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4 Miami Hurricanes coaching candidates to replace head coach Manny Diaz

Miami Hurricanes, Miami Hurricanes coaching candidates
Bob Donnan-USA TODAY Sports

The college football coaching hot seat is fired up with Manny Diaz feeling the pressure amid another disappointing season. With growing support for another change, the list of Miami Hurricanes coaching candidates is already being made.

When Mark Richt retired in December 2018, Miami moved quickly to hire Diaz. Just two weeks after the Hurricanes’ defensive coordinator and linebackers coach was named head coach at Temple, he left the program to replace Richt as the leader of the Hurricanes’ football program.

There was very little to celebrate in Diaz’s first season. The 2019 campaign began with losses to Florida and North Carolina and ended with three consecutive defeats, including to Lousiana Tech in the Independence Bowl. After showing progress in a COVID-impacted 2020 season, winning eight games, the Hurricanes have crashed down this fall.

  • Miami Hurricanes record (Manny Diaz era): 19-15, 0-2 in bowl games

While Diaz is under contract through 2023, in the middle of his original five-year contract, the writing is on the wall at Miami. With pressure mounting to move on from the Miami native, let’s take a look at some Miami Hurricanes coaching candidates.

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Lane Kiffin, Mississippi Rebels

NCAA Football: Liberty at Mississippi
Matt Bush-USA TODAY Sports

Every Miami Hurricanes head coach candidates list will likely begin with Lane Kiffin. Fox Sports 640’s Andy Slater reported that Kiffin would leave Ole Miss if the Hurricanes parted ways with Diaz. Given that could happen, it’s fair to start connecting the dots that would send Kiffin back to his favorite state.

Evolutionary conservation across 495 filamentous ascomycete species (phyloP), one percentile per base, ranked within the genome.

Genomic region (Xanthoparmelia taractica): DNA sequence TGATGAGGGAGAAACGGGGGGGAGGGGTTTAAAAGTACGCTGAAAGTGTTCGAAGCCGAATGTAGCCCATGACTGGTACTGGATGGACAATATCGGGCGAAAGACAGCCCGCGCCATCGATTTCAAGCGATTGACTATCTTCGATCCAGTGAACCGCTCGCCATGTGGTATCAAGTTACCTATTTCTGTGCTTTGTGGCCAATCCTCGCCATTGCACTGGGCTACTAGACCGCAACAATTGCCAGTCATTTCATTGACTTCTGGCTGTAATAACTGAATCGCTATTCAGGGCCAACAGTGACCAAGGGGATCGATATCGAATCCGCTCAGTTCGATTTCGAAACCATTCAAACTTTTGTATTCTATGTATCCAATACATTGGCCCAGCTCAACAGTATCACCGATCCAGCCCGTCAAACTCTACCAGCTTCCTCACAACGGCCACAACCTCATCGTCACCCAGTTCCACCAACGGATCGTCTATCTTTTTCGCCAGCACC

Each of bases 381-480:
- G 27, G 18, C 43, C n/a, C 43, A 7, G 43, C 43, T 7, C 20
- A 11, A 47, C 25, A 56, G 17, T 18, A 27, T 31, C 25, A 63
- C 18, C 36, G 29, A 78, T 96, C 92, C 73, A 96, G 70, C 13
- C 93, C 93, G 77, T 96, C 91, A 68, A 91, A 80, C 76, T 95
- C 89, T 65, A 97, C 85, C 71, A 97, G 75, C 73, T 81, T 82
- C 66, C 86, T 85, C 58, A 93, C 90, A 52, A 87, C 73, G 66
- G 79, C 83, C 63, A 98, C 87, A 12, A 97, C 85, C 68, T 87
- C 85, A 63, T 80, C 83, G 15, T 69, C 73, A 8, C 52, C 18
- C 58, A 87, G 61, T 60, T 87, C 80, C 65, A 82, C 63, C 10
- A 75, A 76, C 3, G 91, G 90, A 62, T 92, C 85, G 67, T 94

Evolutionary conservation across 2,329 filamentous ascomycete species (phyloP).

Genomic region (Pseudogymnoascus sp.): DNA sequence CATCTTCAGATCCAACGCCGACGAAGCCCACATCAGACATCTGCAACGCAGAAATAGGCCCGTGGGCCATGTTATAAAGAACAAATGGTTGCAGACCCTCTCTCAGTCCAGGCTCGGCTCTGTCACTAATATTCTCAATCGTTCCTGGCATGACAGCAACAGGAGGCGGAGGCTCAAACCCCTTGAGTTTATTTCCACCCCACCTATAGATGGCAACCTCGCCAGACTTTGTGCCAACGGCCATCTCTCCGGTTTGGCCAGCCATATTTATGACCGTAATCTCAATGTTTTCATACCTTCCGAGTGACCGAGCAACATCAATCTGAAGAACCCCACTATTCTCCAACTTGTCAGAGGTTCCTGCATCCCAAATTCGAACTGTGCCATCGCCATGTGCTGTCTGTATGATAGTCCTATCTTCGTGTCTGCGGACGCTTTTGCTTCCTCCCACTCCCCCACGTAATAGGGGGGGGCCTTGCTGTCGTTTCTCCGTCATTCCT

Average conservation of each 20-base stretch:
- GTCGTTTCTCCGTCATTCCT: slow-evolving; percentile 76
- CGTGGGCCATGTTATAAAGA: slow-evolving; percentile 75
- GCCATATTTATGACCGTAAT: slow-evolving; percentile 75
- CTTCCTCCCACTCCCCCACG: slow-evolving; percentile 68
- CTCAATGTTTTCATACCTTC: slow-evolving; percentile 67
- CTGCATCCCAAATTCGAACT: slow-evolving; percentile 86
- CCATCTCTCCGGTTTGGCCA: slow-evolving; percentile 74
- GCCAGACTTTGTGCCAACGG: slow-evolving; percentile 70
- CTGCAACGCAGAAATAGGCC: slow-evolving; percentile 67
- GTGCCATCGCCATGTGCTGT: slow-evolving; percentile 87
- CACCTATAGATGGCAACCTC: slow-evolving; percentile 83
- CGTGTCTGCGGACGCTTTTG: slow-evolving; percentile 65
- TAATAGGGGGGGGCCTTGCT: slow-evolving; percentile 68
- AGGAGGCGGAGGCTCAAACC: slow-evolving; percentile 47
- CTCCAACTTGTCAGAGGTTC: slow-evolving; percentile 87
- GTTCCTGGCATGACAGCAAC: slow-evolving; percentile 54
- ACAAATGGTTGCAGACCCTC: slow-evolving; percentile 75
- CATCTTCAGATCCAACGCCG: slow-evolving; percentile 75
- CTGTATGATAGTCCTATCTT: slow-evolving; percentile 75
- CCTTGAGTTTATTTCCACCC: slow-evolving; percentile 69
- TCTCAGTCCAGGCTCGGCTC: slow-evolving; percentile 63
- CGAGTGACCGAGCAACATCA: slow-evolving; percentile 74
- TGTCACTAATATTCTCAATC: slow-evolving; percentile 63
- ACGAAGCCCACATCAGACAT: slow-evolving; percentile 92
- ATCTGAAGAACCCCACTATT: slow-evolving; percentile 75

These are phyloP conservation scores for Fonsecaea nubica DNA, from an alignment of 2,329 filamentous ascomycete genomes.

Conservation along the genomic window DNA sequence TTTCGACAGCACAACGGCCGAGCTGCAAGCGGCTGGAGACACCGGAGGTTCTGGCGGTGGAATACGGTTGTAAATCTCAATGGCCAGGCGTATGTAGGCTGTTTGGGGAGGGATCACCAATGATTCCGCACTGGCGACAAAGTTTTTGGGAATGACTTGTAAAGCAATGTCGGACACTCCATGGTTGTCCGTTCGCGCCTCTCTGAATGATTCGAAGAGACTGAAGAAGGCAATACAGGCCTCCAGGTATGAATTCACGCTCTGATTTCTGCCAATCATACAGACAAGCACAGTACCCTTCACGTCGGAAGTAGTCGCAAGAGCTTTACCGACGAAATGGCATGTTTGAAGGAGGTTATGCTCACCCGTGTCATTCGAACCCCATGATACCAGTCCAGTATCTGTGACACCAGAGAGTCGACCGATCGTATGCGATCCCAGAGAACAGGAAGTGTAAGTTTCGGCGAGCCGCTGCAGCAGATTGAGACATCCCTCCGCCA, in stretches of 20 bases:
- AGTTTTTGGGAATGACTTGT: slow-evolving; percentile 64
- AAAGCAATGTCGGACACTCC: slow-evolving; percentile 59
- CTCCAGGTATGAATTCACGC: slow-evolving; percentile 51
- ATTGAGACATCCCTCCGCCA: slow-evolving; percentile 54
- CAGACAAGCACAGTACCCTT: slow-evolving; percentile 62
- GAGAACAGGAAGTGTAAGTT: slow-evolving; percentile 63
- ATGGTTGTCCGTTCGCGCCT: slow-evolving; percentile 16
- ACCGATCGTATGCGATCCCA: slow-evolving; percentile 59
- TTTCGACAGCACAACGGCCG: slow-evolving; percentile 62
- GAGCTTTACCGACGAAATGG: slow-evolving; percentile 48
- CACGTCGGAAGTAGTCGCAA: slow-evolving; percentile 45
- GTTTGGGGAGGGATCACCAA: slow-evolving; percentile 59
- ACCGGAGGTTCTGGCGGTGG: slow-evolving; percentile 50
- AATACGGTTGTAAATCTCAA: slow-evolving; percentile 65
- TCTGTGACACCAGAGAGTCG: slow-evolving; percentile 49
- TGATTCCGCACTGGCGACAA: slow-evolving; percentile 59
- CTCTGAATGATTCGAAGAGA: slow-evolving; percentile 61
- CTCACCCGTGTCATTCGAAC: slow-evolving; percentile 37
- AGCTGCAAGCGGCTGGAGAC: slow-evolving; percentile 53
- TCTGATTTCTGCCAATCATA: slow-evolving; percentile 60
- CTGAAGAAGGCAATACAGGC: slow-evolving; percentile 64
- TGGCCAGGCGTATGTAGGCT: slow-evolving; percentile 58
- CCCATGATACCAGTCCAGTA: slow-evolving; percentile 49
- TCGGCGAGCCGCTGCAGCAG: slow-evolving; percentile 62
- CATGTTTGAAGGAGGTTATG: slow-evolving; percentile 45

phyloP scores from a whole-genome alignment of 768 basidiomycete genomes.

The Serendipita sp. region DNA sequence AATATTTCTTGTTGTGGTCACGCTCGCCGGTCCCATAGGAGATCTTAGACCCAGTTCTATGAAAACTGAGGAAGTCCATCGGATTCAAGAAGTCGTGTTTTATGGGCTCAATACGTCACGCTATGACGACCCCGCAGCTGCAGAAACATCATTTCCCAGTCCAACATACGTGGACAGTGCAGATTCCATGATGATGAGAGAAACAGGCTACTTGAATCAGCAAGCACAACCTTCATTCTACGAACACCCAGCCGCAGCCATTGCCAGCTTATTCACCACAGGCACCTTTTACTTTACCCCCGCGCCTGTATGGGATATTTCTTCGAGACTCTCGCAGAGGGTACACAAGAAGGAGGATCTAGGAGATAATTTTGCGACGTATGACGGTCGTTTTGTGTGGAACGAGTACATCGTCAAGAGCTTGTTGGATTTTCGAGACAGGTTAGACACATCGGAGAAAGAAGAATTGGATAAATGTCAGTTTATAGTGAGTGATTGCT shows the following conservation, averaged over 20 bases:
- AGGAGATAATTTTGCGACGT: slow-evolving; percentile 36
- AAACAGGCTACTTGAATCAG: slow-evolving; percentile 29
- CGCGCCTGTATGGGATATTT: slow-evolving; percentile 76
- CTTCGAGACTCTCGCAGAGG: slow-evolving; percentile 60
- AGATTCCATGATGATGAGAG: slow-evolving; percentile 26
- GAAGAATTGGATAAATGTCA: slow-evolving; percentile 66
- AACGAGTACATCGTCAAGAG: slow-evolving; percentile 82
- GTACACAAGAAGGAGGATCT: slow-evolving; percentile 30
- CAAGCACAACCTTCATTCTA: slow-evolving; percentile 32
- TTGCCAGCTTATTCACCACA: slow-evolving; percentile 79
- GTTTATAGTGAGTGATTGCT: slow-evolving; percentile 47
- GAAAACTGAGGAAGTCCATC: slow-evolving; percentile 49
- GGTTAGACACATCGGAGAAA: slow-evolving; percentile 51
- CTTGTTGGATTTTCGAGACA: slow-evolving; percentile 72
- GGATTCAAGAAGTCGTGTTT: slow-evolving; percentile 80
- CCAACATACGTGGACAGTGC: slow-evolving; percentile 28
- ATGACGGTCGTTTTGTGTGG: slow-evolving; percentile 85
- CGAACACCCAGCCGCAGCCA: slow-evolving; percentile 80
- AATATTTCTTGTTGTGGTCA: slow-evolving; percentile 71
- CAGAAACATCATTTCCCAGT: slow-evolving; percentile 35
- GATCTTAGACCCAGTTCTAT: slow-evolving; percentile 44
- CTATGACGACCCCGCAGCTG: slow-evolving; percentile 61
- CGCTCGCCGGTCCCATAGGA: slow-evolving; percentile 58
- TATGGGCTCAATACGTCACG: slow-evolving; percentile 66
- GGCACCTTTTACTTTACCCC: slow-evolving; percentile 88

• Lane Kiffin record: 75-41 career, 13-7 at Ole Miss

In just his second season with the Rebels, Kiffin has already helped the team be in the thick of the College Football Playoff Rankings. There’s also a strong possibility that Ole Miss will be playing in a New Year’s Six bowl game by the end of the 2021 season. Considering this program never won more than six games in a year under Matt Luke, that’s a massive turnaround.

There are additional reasons why Kiffin might be willing to leave Mississippi. Even at the program’s peak, it’s never going to have the recruiting pool or investment from the athletic department to compete with the likes of Georgia and Alabama in the SEC. But if reports are true that Miami is prepared to significantly increase its budget for football, Kiffin could find a lot more success in the ACC.

Mario Cristobal, Oregon Ducks

NCAA Football: Oregon at Washington
Joe Nicholson-USA TODAY Sports

Mention the Miami Hurricanes’ coaching job and Mario Cristobal’s name will be mentioned. He grew up in the area, played for the Hurricanes (1989-’92), began his coaching career as a graduate assistant (1998-2000) under Butch Davis and returned to Miami as an assistant (2004-’06) during the Larry Coker era. But would Cristobal leave the Ducks for the Hurricanes?

It’s important to note that he just signed a contract extension, but that automatically kicked in after Oregon won its ninth game of the season. If the Hurricanes want to bring him in, it will cost a fortune. But some might see it as worth it to bring Cristobal, who many see as one of the top coaches in college football, home.